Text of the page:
I attended a conference not too long ago where a worship leader taught a session. He spoke of a conference he went to where a prominent worship leader stood up and said, “We sing about the cross too much.”
The speaker couldn’t disagree more. He stated that we should be singing even more about the cross. I agree.
It’s important to sing songs about the cross because:
The cross is the center of the gospel.
The gospel is the very foundation of our faith. If we don’t trust in what Jesus did on the cross as payment for our sins, then we have no basis for having a life in God, forgiven completely of our sins. 1 Cor. 3:11 says no one can lay any foundation other than the one already laid, which is Jesus Christ. And, not just Jesus Christ’s teachings but His mission and goal was the cross. Read Heb. 12:1.
When we don’t sing of the cross, teach on the cross, we tend to get off course on what’s true about what we believe. It’s kind of like the difference between a republic and democracy. A republic says “these main truths will be the foundation of our law. If we stray from them, we can always go back to these as our foundational point.”
A democracy says, majority wins. Therefore, they are in charge of making the truths that you follow and obey.
Look at the growing seeker sensitive churches across our land and you will find a theology attached to them. This theology is what many call the False Grace message – meaning: Christ saved me from all sin; therefore, they can go and sin as much as I want because it’s all covered. They don’t have to work out my salvation every day like it says in Phil. 2:12.
The blood of Jesus is powerful.
Why? His blood paid the price for our freedom from sin. Our freedom from forever death. Isaiah 53 confirms this truth. His blood also cleanses us from impurity. Isaiah 53 and Revelation 7:14 describes how we can wash ourselves clean in His blood.
Now, I’ve never used blood to make something clean, blood mostly does the opposite. But the impurities we have – sin – can only be cleaned by the costly pure blood of someone who never sinned. Jesus is the God who became flesh to die for the payment of our sin. His blood makes us clean.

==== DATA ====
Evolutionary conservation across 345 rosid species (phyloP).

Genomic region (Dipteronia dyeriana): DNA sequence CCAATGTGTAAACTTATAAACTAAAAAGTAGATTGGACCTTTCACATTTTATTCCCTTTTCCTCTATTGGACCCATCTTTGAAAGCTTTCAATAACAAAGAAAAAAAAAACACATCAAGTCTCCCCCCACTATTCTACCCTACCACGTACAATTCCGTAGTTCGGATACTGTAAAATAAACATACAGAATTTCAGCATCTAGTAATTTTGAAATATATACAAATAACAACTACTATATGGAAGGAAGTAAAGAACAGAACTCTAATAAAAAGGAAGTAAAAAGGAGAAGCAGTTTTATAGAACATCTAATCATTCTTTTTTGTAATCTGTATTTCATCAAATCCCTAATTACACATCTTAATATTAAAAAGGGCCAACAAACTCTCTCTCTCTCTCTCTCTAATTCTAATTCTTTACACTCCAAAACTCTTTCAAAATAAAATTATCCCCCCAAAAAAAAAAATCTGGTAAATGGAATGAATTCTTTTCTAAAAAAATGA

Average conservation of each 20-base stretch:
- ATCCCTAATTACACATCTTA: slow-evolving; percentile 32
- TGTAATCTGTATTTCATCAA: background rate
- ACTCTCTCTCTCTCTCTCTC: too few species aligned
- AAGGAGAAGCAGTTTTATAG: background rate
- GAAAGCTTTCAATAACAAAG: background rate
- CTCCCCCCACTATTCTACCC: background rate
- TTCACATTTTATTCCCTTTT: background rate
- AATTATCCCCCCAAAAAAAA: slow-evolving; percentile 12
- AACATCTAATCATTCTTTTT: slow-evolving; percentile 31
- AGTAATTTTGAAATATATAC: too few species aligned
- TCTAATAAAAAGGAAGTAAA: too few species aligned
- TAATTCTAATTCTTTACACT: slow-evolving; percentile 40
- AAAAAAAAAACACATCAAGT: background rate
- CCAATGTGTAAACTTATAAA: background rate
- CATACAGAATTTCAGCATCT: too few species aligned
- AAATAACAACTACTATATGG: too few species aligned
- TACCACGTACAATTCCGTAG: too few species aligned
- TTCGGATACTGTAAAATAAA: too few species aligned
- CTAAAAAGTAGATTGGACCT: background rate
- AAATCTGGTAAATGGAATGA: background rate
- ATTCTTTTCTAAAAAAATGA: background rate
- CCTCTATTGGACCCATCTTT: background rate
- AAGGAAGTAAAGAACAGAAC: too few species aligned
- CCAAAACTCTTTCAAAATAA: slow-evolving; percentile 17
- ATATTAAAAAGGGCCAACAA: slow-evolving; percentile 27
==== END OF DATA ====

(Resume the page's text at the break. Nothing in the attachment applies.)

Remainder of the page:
His blood brings us into covenant with Him.
We now have a binding agreement with God, a right to walk with Him, and enter His kingdom now and in eternity.
His blood reminds Satan of his defeat at the cross.
Colossians 2:15 NIV
And having disarmed the powers and authorities, he made a public spectacle of them, triumphing over them by the cross.
The Church in America is straying from this timeless and powerful truth in pursuit of worship that engages the senses and emotions. Its not to say that senses aren’t good or useful but we cannot base our entire Christian faith on them – or be led by them. Scripture even says that our hearts are deceitfully wicked and cannot be trusted.
We have to use Gods word as a plumb line for what we believe. The bible itself predicts that in the last days many will turn away from the faith and will follow deceptive teachings. Using Gods own word, we are to be wise about any teaching we hear, and line what we hear with His word, and only follow what His word says.
A song goes into the deepest parts of our memory, and can stay there for our whole lives. Every time we walk into a worship setting, we are opening ourselves up to God in that place, and whatever those words happen to be on that screen, we sing in agreement with.
For the record, I love presence songs. They take you places. But a steady diet of them is like eating a lot of dinner rolls without eating anything else. What’s needed is a full balanced meal of song and spoken truth to digest His words.
The worship time, is the sacred space where we spend time intimately pursuing God, talking to Him, giving Him thanks, hearing Him talking to us, proclaiming Who He is, and letting that truth change us. It is so vital for us to become transformed into His image in that secret place.
I want to sing about the cross. Not because it is the elementary starting point of my faith, but because I can never get passed the most precious, costly thing my God has ever done for me.
As worship leader Matt Redman so rightly sings, “may we never lose the wonder of the cross.”